Nosocomial coagulase-negative staphylococci in Belgrade: between Scylla and Charybdis
Introduction: Coagulase-negative staphylococci (CoNS) are increasingly resistant nosocomial pathogens. We aimed to analyze the prevalence of CoNS isolates in clinical settings, the evolution of antimicrobial resistance of CoNS, and antibiotic consumption in a hospital.
Methodology: This retrospective cohort study was carried out at a tertiary healthcare facility over 17 months. Identification of isolated cultures and antibiotic susceptibility testing were performed using the Vitek2 system. Of 1,217 isolates, 209 were obtained from 193 patients who had symptoms of nosocomial infections. Data were analyzed by descriptive statistics. Antibiotic consumption in the hospital is expressed in defined daily doses/100 patient days.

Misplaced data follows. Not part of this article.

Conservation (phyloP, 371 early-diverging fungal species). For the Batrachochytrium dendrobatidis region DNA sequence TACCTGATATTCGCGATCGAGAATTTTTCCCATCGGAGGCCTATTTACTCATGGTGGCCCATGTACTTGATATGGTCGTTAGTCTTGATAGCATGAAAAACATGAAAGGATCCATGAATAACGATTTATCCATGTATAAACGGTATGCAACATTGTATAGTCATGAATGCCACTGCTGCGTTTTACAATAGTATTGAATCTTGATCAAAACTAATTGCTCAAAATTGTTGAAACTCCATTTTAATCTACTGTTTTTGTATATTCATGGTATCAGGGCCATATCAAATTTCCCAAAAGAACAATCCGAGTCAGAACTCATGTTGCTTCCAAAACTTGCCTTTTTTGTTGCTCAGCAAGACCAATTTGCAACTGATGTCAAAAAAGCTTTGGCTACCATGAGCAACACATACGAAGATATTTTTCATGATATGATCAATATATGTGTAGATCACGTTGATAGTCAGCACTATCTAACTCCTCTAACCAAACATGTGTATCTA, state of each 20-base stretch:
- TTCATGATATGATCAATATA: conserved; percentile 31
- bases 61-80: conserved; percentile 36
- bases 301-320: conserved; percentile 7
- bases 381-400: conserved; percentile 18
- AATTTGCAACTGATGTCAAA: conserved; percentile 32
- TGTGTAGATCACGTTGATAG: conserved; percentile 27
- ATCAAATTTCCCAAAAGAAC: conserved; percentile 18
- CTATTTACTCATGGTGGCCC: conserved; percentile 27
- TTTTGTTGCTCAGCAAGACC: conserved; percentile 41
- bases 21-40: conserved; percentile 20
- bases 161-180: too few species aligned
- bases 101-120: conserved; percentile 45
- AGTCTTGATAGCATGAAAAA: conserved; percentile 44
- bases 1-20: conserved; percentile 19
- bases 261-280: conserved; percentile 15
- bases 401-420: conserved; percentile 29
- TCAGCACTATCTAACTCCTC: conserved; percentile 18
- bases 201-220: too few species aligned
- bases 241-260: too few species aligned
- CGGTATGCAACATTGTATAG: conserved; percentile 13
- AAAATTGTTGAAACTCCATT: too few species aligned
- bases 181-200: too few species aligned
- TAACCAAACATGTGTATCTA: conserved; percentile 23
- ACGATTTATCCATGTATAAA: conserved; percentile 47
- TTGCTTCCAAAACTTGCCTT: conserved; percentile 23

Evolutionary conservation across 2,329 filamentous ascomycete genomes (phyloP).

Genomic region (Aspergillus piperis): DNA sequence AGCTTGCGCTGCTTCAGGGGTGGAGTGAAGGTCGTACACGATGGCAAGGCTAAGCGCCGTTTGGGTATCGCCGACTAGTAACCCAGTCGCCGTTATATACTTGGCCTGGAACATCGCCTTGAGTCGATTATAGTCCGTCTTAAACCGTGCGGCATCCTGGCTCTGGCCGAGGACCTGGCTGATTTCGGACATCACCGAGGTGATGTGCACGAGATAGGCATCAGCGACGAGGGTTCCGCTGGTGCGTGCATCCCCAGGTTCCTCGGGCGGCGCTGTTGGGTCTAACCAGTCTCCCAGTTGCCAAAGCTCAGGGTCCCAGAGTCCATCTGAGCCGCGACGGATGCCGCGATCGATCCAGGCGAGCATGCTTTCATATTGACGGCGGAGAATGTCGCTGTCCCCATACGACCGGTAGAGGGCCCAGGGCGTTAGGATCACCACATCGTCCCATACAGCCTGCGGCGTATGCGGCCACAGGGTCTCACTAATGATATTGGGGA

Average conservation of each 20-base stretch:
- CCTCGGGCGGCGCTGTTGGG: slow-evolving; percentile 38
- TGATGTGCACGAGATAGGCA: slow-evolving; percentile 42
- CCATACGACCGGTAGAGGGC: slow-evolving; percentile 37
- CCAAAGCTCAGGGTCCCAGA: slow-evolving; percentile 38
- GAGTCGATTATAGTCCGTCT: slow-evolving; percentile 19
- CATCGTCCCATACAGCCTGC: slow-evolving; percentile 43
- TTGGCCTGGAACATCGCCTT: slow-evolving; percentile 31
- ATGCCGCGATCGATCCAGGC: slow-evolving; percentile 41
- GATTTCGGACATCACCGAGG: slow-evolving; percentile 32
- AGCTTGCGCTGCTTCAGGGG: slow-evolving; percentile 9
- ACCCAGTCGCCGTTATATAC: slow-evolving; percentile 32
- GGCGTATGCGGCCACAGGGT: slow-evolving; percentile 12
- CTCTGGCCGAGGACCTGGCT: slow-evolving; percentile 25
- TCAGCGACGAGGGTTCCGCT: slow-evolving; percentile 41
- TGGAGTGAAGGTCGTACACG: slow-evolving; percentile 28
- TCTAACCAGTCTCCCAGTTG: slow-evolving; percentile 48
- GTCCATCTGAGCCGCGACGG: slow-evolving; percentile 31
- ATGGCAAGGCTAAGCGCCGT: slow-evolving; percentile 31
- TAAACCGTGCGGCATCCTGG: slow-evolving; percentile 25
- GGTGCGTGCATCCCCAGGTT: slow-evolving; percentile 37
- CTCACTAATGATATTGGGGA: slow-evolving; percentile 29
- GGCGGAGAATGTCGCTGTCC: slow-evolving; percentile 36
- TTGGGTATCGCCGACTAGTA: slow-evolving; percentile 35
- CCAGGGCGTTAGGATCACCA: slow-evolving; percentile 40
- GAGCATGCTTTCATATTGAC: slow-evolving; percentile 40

Results: Sixty-one percent of patients were admitted to the internal medicine ward, while others were admitted to the surgical ward. Forty-four percent of Gram-positive isolates were from wound swabs, and 26% were from blood. The predominant Gram-positive bacteria were CoNS. Antibiotic resistance of CoNS was highest against beta-lactam antibiotics, macrolides, and tetracyclines. Tigecycline, linezolid, and vancomycin produced the highest activities against CoNS in in vitro conditions, and consumption of linezolid and tigecycline increased in the same period.
Conclusion: There are just a few remaining therapeutic options for the treatment of CoNS according to our results; vancomycin, linezolid, and tigecycline might be considered as first-choice antibiotics, but such a hypothesis should be supported with a pharmacoeconomic analysis. Unfortunately, novel antimicrobial agents are still unavailable and/or too expensive in developing countries. However, inappropriate use of those antibiotics may lead to the rapid development of resistant strains in the near future.
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